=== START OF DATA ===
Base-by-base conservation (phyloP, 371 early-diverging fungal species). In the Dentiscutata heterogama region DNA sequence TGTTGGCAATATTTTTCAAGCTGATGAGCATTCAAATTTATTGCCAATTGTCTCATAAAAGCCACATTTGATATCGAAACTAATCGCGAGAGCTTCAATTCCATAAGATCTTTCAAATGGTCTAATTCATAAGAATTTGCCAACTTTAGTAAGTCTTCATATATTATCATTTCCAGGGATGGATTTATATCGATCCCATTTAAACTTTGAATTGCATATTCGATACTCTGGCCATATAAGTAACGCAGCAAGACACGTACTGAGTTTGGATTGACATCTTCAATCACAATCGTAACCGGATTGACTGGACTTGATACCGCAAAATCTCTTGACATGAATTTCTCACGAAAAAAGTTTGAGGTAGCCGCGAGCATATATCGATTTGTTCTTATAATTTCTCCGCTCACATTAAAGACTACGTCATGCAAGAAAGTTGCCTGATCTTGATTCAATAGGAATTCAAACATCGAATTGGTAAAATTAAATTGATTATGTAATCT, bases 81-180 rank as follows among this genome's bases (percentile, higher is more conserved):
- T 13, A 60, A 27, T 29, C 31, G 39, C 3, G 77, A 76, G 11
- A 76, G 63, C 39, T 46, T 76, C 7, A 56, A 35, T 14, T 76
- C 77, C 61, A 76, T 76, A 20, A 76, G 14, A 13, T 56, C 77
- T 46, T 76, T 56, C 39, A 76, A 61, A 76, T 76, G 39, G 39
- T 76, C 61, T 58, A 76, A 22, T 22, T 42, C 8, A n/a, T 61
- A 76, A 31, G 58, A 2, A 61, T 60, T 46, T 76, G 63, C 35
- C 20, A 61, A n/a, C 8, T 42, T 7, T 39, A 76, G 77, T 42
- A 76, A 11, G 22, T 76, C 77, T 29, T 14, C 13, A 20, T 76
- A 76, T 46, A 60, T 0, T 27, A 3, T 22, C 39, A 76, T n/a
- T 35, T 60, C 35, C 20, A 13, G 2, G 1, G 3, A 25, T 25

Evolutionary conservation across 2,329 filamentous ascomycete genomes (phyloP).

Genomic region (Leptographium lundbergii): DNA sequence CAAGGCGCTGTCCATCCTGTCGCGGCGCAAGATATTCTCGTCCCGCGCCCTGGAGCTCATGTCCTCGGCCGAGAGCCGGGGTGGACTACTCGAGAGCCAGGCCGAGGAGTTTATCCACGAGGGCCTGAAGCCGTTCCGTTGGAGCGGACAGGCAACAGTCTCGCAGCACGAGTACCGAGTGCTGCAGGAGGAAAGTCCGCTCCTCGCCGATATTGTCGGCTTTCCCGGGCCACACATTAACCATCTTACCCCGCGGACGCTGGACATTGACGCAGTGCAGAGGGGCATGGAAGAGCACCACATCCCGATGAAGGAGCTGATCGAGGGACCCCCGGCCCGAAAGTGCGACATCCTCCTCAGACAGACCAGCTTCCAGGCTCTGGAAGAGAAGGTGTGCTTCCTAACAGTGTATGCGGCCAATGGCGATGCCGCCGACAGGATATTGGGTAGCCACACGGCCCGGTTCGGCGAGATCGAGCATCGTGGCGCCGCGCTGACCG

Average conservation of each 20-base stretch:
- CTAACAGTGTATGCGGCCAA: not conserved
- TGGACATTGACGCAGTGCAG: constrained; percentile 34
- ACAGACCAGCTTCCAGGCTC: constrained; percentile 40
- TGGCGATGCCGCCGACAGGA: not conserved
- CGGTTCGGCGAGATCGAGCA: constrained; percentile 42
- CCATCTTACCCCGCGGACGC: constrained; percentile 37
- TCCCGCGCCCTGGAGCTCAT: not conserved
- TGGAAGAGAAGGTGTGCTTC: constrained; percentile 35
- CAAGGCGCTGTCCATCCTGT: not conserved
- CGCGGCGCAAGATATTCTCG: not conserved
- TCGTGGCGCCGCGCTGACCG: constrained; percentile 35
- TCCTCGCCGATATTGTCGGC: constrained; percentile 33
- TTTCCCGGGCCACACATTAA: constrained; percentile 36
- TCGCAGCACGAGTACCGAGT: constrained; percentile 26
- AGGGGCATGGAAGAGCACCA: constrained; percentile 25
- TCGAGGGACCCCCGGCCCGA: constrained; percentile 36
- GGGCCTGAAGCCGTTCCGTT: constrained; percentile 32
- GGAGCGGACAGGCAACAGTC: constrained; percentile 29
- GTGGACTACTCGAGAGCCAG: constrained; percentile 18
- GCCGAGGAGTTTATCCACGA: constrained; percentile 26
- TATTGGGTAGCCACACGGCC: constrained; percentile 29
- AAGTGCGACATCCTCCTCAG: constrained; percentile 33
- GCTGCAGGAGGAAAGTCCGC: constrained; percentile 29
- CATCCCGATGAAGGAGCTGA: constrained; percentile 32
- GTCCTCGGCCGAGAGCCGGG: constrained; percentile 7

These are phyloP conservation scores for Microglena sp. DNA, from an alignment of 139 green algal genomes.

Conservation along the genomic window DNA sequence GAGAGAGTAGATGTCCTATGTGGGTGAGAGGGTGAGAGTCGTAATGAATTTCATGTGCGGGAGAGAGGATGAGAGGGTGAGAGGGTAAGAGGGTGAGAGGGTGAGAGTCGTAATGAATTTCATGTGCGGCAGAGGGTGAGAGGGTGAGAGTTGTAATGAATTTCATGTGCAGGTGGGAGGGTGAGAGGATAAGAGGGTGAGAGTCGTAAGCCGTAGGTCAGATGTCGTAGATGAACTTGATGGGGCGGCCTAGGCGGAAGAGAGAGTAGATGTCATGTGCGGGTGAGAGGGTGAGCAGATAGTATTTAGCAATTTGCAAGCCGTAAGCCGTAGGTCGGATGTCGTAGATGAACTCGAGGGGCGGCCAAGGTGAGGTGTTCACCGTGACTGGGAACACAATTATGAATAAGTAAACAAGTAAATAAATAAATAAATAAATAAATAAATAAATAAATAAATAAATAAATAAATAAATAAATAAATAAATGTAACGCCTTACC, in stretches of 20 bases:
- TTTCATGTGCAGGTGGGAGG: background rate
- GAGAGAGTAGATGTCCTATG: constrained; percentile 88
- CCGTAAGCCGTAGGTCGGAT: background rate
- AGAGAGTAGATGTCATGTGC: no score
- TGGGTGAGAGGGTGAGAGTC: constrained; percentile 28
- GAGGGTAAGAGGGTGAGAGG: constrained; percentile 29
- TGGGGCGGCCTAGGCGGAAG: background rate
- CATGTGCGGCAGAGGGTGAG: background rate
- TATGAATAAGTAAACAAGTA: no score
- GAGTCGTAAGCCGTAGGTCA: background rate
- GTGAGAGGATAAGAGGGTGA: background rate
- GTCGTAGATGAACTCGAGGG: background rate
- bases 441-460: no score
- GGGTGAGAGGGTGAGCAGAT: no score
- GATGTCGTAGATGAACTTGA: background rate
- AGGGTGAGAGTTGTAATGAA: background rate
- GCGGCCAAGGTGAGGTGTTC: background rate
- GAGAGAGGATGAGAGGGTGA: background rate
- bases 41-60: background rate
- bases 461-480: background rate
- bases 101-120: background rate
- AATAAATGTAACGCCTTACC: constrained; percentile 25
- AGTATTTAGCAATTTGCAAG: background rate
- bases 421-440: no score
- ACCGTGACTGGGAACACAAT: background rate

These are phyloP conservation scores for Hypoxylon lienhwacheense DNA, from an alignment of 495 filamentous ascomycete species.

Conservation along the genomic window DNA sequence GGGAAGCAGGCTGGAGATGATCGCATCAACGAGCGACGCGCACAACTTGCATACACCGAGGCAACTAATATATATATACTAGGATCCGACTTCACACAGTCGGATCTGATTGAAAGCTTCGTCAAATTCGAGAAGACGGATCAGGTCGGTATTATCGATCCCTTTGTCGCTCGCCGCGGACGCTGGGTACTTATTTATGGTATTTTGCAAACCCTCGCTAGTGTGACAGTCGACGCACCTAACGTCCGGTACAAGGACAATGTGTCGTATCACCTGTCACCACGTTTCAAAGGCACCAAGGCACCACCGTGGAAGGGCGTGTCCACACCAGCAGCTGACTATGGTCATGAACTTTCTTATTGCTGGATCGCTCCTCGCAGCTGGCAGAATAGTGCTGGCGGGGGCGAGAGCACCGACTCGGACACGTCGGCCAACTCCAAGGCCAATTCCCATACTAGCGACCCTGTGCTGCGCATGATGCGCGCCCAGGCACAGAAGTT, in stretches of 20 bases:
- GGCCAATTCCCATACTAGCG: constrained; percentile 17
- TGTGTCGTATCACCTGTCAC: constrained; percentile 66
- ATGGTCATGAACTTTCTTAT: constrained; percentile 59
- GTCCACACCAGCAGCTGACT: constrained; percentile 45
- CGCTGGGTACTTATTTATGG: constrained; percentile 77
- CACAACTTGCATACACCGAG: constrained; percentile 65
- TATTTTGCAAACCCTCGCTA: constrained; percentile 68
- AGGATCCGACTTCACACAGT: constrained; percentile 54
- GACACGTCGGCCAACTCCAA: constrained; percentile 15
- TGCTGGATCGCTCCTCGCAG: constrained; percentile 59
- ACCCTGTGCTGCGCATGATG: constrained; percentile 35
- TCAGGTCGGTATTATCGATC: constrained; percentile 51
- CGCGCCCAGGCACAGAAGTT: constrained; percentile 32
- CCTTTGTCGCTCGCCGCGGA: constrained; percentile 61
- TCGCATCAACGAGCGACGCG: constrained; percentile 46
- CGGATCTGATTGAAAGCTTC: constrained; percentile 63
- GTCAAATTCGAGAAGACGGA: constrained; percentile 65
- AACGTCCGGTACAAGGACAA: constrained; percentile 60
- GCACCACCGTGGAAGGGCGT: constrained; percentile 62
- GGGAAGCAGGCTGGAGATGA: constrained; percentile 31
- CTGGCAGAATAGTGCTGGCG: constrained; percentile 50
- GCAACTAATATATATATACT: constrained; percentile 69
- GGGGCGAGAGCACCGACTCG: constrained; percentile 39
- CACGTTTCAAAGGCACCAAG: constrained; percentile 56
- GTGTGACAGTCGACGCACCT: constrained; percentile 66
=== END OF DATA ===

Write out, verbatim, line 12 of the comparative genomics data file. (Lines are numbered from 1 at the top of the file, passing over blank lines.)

Evolutionary conservation across 2,329 filamentous ascomycete genomes (phyloP).